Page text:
After an emergency meeting at Home Minister R Lalzirliana's residence on Thursday night, senior police officials led by two DIGs on Friday headed towards northern Mizoram bordering Manipur and Myanmar to firm up security in five constituencies (Tuivawl, Chalfilh, Lengteng, Serlui and Champhai North) there.
This scaling up of security is happening two days after a middle-aged local political leader was shot twice in the ankle by armed militants near Khawlian village, which falls within the Chalfilh constituency. The Chief Election officer had also been briefed of the situation.
B Zahunga, a member of the Sinlung Hills Development Council that was set up to oversee development in the region inhabited largely by the Hmar community, was reportedly shot by militants near his village as he walked home from his farm with his wife and daughter-in-law on Wednesday evening. He is being treated at the Aizawl Civil Hospital.
While DIG (northern range) Zorammuana and 1st Mizoram Armed Police (MAP) battalion commandant Lalbiakthanga Khiangte headed for Sakawrdai town in Tuivawl constituency, DIG (HQ) V Lalthakima headed towards Saiphai and Saipum villages in Serlui constituency, where sitting MLA K Rinthanga, two-term Rajya Sabha MP Lalhmingliana of the MDA and Mizoram's richest candidate R Lalawia of the ZNP are battling it out.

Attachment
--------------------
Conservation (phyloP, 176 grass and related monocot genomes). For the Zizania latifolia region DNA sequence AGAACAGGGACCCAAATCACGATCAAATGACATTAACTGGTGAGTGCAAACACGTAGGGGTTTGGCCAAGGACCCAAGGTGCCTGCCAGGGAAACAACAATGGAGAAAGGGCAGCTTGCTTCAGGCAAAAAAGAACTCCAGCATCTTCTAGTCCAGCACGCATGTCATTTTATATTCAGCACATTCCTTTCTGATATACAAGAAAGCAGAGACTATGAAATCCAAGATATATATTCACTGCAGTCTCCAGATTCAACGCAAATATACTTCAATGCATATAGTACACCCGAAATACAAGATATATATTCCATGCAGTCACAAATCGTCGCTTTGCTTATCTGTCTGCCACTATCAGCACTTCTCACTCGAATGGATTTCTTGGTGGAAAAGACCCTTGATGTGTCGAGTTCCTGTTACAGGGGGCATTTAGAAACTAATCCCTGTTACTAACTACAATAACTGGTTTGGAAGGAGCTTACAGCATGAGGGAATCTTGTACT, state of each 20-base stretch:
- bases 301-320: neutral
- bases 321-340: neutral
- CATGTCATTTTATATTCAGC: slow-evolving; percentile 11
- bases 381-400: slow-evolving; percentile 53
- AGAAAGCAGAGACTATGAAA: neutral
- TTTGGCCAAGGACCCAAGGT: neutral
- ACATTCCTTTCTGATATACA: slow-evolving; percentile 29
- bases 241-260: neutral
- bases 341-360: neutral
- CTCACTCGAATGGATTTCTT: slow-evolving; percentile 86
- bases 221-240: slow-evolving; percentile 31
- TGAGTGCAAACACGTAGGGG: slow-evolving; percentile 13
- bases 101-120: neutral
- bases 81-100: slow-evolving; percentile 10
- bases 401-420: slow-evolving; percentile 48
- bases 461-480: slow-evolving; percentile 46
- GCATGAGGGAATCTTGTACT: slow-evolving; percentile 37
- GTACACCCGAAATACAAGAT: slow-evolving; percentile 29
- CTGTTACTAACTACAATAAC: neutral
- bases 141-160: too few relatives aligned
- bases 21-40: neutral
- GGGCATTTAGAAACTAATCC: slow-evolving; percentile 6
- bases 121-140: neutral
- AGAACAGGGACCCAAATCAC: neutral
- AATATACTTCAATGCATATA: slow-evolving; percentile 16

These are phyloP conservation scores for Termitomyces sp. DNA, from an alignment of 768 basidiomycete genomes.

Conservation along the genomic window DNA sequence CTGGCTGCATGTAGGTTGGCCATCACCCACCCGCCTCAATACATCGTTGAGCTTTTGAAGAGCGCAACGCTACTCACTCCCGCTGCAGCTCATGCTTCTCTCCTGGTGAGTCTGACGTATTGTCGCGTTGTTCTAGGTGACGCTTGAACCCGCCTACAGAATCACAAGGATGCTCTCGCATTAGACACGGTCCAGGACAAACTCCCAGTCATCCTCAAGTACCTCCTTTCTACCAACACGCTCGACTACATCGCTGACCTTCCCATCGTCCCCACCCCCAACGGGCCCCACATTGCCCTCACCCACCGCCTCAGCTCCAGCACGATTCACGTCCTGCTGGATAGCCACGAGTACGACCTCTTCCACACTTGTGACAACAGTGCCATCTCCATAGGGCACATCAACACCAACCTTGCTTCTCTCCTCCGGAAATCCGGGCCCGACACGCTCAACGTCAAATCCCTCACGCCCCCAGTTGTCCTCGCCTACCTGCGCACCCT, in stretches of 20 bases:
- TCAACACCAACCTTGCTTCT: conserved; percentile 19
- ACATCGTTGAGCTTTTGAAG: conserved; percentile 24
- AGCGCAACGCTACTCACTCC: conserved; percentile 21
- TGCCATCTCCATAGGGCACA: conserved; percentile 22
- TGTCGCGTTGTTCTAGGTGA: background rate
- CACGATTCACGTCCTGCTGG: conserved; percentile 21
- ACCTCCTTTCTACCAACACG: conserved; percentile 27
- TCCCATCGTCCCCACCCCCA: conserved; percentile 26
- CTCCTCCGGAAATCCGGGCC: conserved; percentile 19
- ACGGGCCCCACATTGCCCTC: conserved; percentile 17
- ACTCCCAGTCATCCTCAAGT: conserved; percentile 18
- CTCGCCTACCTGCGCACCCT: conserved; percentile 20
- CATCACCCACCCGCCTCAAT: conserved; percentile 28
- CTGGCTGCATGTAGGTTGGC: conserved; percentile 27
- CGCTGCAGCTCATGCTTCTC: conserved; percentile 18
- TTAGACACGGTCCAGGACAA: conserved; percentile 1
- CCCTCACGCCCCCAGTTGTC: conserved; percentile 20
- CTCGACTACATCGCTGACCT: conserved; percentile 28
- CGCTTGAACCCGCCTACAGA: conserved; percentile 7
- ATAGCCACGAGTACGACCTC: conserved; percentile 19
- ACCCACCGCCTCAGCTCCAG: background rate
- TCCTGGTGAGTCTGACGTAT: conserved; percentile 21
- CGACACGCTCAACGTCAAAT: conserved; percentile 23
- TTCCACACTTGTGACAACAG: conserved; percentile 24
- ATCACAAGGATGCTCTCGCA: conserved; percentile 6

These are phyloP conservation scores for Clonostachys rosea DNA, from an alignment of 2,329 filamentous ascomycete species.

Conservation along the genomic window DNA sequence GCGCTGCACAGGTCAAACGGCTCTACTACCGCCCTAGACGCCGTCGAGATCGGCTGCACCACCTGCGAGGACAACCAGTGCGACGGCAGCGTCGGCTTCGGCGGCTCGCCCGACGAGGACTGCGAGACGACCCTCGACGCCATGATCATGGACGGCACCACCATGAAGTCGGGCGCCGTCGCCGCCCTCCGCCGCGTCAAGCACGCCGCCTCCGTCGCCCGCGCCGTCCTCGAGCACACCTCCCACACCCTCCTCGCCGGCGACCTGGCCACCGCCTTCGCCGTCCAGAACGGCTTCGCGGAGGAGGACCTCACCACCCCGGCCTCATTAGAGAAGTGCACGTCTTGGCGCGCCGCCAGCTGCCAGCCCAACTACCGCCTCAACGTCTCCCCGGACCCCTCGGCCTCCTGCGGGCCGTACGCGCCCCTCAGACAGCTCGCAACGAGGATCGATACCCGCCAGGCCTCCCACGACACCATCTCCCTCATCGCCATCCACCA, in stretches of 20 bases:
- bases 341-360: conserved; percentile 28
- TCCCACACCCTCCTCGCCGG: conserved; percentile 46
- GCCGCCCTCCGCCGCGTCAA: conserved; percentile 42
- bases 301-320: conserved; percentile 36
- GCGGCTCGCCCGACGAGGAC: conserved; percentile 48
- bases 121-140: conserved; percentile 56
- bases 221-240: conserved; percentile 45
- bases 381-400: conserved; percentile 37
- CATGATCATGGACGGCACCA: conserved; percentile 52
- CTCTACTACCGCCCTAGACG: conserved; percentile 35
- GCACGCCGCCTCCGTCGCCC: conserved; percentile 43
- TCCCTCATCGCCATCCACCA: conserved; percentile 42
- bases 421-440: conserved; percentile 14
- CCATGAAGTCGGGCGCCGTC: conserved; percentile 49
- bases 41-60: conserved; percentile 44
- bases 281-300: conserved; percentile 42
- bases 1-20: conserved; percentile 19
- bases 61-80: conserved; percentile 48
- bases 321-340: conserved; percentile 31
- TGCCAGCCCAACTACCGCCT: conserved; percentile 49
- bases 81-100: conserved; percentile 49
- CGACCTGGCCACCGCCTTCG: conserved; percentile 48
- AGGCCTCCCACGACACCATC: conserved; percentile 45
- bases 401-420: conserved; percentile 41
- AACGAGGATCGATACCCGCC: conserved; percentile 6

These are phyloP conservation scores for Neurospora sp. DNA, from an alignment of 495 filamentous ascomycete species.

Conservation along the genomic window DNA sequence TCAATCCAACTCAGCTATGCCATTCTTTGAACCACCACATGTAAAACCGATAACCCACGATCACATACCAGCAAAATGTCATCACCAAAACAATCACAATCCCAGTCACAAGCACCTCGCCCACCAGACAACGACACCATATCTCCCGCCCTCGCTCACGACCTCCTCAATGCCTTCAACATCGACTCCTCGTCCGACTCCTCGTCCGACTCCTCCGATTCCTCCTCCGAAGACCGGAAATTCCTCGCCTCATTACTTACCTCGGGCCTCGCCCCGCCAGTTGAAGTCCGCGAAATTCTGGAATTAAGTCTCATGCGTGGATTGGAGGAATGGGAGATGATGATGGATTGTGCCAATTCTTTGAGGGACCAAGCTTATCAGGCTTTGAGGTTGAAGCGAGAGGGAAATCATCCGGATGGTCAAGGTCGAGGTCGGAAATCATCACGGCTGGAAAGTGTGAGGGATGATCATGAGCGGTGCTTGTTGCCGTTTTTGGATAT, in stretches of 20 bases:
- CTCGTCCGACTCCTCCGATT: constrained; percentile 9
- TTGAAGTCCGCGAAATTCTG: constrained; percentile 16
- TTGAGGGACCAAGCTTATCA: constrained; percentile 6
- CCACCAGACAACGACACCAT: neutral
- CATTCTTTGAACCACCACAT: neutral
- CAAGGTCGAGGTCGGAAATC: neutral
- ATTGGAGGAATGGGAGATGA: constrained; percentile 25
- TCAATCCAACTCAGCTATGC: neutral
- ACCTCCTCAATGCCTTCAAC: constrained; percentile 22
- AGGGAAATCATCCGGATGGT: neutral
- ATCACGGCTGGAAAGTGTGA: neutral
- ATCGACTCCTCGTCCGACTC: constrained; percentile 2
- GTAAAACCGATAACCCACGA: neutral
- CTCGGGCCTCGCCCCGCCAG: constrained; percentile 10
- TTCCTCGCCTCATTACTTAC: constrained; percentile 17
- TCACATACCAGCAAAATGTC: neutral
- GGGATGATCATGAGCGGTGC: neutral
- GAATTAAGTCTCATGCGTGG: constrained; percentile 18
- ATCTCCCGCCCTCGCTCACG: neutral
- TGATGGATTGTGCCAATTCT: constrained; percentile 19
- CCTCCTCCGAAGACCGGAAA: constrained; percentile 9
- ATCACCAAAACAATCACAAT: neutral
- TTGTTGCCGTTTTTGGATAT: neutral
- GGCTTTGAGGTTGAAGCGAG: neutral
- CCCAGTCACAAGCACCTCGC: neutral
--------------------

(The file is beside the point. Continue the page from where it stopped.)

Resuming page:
The Congress has in the past couple of days alleged that Zoram Nationalist Party, largely tipped to be the dark horse in this elections, is working with two sets of ethnic rebels in these areas.
The ruling party has alleged armed men in a white Bolero bearing a Manipur registration plate has been moving around half-a-dozen Paite (a tribe) villages in Champhai North constituency asking people to vote for the ZNP.
The ZNP has however denied having links with any ethnic rebel groups. At a press conference, ZNP Vice-President K Liantlinga said the party does not work either with armed rebels or ethnic groups and alleged the Congress has in the past worked with these very rebels, even staging a kidnapping of candidates in 2003 to win empathy from voters.